Process

A story is not just a thing, but a process—a process that connects us to each other. If someone you work with sat down across from you and said, "I brushed my teeth this morning," you'd look at him waiting for more, for the connection. "So?" you'd say. "What's the point?" Even if he embellished his story with, "I got this great new curved bristle brush and mint-flavored, baking soda and peroxide toothpaste. I really got in there. My mouth has never been so clean," you still wouldn't be related or connected—unless you were wondering, "Why's he telling me this? Is he losing it?" You wouldn't be relating, because his story didn't get to you. Stories are about what gets to us. A good story is like falling in love. You don't think, "How do I really feel about this person? Do I love her or him or not?" No, you're bowled over, swept away, knocked out. Good stories involve the same process. It's chemistry. It goes straight to the heart. You respond whether you want to or not. Stories are the most personal and fundamental form of communication we have.

Now, if the same guy came in, breathless, and said, "I just got mugged in the elevator," he'd get to you instantly. You'd be totally related and certainly wouldn't be asking, "What's the point?" And on his end, he would be eloquent, dramatic, compelling. No one would say, "Too wordy," or "No passion," or "Lacks detail." He'd tell his story, and he'd know how to tell it, because it's who he is.

The difference between the two examples is story—THE STORY PROCESS. There's a story reason, a craft reason, why one left you cold and the other got to you.

Your coworker has his stories, and you have yours. We all have our stories. That's what's nice about this art. In order to survive in life, you must have skills—life skills. And LIFE SKILLS ARE STORY SKILLS. They both come from the same place. As I said earlier, that's the big difference between this art and others such as music or painting. You don't have to know how to play the piano or paint a portrait in order to survive on the street, but you damn well better be aware of what's going on around you and how you feel about it and what to do to protect yourself. It's not just on the street. You have to have the same kind of social skills and awareness to get along in any personal relationship. So, with stories YOU HAVE EVERYTHING YOU NEED ALREADY.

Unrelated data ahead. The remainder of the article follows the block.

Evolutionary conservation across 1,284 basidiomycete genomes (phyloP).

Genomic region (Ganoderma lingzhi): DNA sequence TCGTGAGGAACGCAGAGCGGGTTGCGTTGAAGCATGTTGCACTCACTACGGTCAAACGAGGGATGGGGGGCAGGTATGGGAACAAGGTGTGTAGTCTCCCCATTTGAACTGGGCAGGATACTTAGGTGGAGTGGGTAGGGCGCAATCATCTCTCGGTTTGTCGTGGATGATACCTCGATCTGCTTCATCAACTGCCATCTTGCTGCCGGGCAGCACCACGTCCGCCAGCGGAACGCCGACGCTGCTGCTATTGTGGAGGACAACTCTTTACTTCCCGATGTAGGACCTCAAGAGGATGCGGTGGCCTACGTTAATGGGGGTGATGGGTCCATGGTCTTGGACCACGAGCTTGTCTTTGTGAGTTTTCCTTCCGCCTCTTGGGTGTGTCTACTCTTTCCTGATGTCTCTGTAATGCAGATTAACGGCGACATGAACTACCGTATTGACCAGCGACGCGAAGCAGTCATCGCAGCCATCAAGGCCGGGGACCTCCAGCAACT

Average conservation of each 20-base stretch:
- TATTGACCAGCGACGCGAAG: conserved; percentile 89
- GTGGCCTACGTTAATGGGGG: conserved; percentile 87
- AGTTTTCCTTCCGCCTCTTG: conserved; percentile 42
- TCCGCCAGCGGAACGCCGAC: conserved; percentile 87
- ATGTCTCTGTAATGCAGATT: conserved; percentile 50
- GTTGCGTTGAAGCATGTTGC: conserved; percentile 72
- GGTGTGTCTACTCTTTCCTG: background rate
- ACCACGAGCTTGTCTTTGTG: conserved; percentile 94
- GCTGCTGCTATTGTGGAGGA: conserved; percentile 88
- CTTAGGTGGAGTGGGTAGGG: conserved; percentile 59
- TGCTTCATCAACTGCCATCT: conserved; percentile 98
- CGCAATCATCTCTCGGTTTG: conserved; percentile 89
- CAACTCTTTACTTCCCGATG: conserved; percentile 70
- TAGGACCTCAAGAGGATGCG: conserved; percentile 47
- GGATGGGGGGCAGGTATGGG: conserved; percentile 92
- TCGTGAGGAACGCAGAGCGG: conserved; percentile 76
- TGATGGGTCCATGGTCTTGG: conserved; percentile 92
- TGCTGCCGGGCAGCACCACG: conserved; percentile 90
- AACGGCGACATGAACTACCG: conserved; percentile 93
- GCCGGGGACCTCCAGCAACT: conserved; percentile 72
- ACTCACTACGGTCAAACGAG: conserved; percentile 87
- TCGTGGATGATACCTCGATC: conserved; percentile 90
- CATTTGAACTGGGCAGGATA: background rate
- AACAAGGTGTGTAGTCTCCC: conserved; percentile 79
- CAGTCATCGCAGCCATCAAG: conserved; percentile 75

Now, that's good, but it's also bad. Good because with determination anyone can master this craft, since most of it is mastering yourself and using what you already have. Bad because it's so familiar. You've been there, so you may feel you know more than you do. In the midst of a compelling story, you may often feel so connected that you think, Ah. This is how it works. You feel so strongly that you think there's nothing to it, that writing a story is just like life. Like life, yes. But not life itself.

Creating stories is a special craft—a special way of capturing reality on the page. It feels real, but it isn't. You can't just break off a piece of reality and stick it on the page. It won't work. It won't work because fiction is concentrated, heightened, intensified reality. It's the essence of reality. All reality doesn't contain such essence or truth, but all fiction must. You, the author, must create it. So even though you already have everything you need, you have to learn how to use it. That's craft. That's technique. That's what you get from this course. That's where we're going, after the theory.

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